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Portfolio Wk 3

There has been so much to consider in regards to my portfolio.  Although i am focusing on individual photos, i am also practicing group portraits.

Last week i did my first photo shoot with my model, which was exciting and daunting.  Thank goodness my model is my sister!!  During the shoot i gave my model alot of direction which seemed very foreign to my model who commented on how awkward the poses felt.  The main poses that i suggested was to sit up straight, pull her head right up and bring her chin forward.  This is a high angle shot where i used Rembrandt lighting.  This was achieved using the back light with a honeycone snoot.  This is a great angle for her, you can see the contours of her cheeks which is emphasized by the high angle and the shadow which has been cast by her nose.  Her pose gives a sense of strength with a coyness that is seen in her eyes.

f/8.0, 1/13, ISO 100
f/8.0, 1/13, ISO 100
This is my favourite photo, it captures her personality and playfulness .  My model is relaxed with me, she is framed well with the shadows which gives her face an oval shape.  The shadow which is casted under her neck works well to cover up any excess skin.  Her neck is also extended which exectuates her face even more.  There is a bit of catch light in her eyes which adds life to the subject.
f/8.0, 1/13, ISO 100

What do i like about these photos?
I like how the shadows frame her face.  I like how the light sits on her face, illuminating her eyes and softening her cheeks, forehead and jaw.  I like the shapes which are made by the light and shadows change the mood of the image.  The first photo which uses Rembrandt lighting emits a sense of mystery or playfulness.  The second photo using loop lighting captures emphases her smile especially in her eyes and the third photo has a more direct, semi intensity about it.

What worked?
Doing my homework before going into the studio.

  • I did the practise shoots, so i knew what angles worked for my model
  • I had an idea of what types of photos i wanted - Classic poses (check out photos posted of Adele, Elizabeth Taylor, Audrey Hepburn etc...), the lighting that i need for those photos
  • Directing my model was really good, because i knew what i wanted my model trusted me and was able to follow instructions
What didn't work?
I really need help with my photo shoot.  I assumed that the experience in the studio i had, with my ONE other photo shoot was enough.  What i didn't factor in was that i had an assistant (Cecilia) who looked after the lighting while i concentrated on nailing the shot.  Wowzers EGO hit!  The shoot that i estimated to be only an hour actually took about three or four hours because:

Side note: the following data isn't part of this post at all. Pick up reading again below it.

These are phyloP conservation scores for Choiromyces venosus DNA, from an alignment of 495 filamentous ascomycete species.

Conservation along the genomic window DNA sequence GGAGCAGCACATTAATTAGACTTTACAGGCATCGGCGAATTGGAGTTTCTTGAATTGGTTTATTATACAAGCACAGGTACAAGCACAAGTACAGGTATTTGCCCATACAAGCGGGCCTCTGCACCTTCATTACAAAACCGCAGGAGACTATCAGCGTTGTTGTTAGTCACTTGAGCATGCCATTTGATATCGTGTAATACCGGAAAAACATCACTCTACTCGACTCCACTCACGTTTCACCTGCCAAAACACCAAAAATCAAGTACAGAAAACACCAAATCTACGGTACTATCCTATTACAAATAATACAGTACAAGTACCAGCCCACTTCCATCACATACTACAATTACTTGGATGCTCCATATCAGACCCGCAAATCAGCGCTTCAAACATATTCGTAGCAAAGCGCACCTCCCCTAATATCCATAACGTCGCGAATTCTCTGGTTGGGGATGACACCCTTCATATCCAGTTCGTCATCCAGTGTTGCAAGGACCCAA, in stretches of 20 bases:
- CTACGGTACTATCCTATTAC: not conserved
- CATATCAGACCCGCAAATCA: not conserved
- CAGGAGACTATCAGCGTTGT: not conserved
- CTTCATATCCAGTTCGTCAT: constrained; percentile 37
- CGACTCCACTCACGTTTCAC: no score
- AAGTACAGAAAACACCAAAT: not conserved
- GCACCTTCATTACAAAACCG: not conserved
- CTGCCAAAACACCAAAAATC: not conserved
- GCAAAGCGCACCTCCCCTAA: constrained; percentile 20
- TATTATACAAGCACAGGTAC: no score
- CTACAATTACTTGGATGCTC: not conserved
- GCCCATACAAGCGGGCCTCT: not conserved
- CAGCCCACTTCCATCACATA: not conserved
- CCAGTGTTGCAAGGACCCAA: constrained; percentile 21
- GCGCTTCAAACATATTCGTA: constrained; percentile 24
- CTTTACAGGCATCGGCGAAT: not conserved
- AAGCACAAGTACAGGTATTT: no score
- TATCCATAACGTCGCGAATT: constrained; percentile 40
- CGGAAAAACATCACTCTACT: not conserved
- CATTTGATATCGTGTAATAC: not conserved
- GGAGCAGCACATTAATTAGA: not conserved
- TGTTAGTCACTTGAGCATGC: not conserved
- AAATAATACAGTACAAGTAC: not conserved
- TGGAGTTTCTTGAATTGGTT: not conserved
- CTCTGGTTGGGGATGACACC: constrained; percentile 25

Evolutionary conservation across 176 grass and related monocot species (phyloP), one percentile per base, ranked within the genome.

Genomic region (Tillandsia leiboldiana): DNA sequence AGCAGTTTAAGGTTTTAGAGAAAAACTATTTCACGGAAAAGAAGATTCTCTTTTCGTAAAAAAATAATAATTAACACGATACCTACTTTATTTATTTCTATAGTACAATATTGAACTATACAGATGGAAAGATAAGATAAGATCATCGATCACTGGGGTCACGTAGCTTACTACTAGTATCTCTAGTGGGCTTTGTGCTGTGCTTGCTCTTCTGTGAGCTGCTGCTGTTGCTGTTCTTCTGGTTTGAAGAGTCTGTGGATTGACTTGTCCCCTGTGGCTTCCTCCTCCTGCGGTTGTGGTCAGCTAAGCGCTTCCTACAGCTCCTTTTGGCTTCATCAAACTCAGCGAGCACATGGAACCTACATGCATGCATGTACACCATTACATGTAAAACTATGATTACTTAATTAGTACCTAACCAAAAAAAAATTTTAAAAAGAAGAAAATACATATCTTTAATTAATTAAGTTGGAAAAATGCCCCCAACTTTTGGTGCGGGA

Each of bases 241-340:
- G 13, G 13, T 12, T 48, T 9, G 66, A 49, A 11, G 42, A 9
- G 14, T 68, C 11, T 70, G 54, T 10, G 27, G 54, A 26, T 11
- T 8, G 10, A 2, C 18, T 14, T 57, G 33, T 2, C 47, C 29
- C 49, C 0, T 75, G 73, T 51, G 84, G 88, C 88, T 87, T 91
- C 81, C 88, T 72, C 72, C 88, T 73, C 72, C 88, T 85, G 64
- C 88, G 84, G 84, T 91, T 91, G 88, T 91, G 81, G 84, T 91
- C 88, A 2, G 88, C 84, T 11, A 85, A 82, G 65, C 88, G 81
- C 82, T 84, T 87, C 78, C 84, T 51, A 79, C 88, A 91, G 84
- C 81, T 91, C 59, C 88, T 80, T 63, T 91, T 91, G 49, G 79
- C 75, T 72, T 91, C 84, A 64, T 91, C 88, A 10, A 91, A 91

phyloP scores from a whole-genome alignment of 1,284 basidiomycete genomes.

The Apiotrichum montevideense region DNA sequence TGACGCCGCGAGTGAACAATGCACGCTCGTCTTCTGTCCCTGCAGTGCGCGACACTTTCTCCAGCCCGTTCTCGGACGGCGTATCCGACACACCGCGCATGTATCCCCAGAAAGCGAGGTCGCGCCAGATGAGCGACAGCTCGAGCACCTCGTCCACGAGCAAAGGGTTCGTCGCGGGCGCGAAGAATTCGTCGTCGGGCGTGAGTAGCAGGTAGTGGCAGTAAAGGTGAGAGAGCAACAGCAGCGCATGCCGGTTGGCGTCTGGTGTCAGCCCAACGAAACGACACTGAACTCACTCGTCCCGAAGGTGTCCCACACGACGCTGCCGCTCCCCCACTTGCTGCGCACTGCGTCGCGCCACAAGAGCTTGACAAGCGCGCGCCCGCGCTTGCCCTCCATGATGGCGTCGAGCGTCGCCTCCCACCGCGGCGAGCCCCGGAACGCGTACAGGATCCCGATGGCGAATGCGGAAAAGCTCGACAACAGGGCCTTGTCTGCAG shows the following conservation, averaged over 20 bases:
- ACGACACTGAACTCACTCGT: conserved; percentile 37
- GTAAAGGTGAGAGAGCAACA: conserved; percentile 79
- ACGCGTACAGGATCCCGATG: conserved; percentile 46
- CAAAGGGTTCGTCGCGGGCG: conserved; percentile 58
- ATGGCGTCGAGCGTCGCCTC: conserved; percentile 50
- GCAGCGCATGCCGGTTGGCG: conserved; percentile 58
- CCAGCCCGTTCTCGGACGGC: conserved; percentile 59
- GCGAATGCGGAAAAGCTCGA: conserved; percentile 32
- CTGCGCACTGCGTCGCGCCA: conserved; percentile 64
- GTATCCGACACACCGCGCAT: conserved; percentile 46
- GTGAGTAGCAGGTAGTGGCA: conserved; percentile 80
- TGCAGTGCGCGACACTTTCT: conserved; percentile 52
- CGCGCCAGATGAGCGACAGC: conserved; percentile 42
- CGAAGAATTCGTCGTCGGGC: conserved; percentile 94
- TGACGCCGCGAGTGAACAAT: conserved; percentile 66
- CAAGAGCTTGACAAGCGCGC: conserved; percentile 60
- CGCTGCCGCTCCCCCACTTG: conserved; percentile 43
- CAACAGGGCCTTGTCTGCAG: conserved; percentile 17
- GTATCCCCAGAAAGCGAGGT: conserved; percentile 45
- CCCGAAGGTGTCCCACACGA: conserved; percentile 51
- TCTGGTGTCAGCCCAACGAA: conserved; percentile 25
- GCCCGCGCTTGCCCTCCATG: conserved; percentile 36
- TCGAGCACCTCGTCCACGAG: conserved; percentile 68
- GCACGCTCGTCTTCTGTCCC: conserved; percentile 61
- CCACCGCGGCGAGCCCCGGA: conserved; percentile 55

a) we all came in together, so they had to wait until i set up
b) while i was shooting i had to constantly stop to move around the lights
c) i had suggested to my sister to bring in the kids, so that i can photograph them when her shoot was done (wrong move!)
d) once the shoot was done, they had to wait as i packed down the studio and sweep and mop the cyclorama

What i did however to compensate was take some great shots.  Actually show her the really stunning photos i shot of her, as well as shouted them all a feed.

What next?
At the moment i will be going through the photos to see which photos i like and start envisioning how this portfolio is going to take shape.  Next i am looking to approach my next models to organise photo shoots with them.

From these photos, the classic glamour portraits that i was wanting to emulate became less and less appealling.  This was because as i was going through my photos i was recognising different characteristics or personality traits of my subject.  I really love the photo of Pela laughing.  This was a great shot because it captured a moment in the shoot where she was expressing an emotion that was not directed or staged.  I do want to retain the classic portrait element in my photos.  How i think that can be done is by shooting in black and white.  Not only will this add depth and interest but it has an authenticity to them.  I see it as relieving the eye from the distractions of colour, stripping away an element which we have been so accustomed to.  I really want the viewers to see my portraits and identify with my subjects.  I want them to share in a moment where they get to see my subjects the way i see them.


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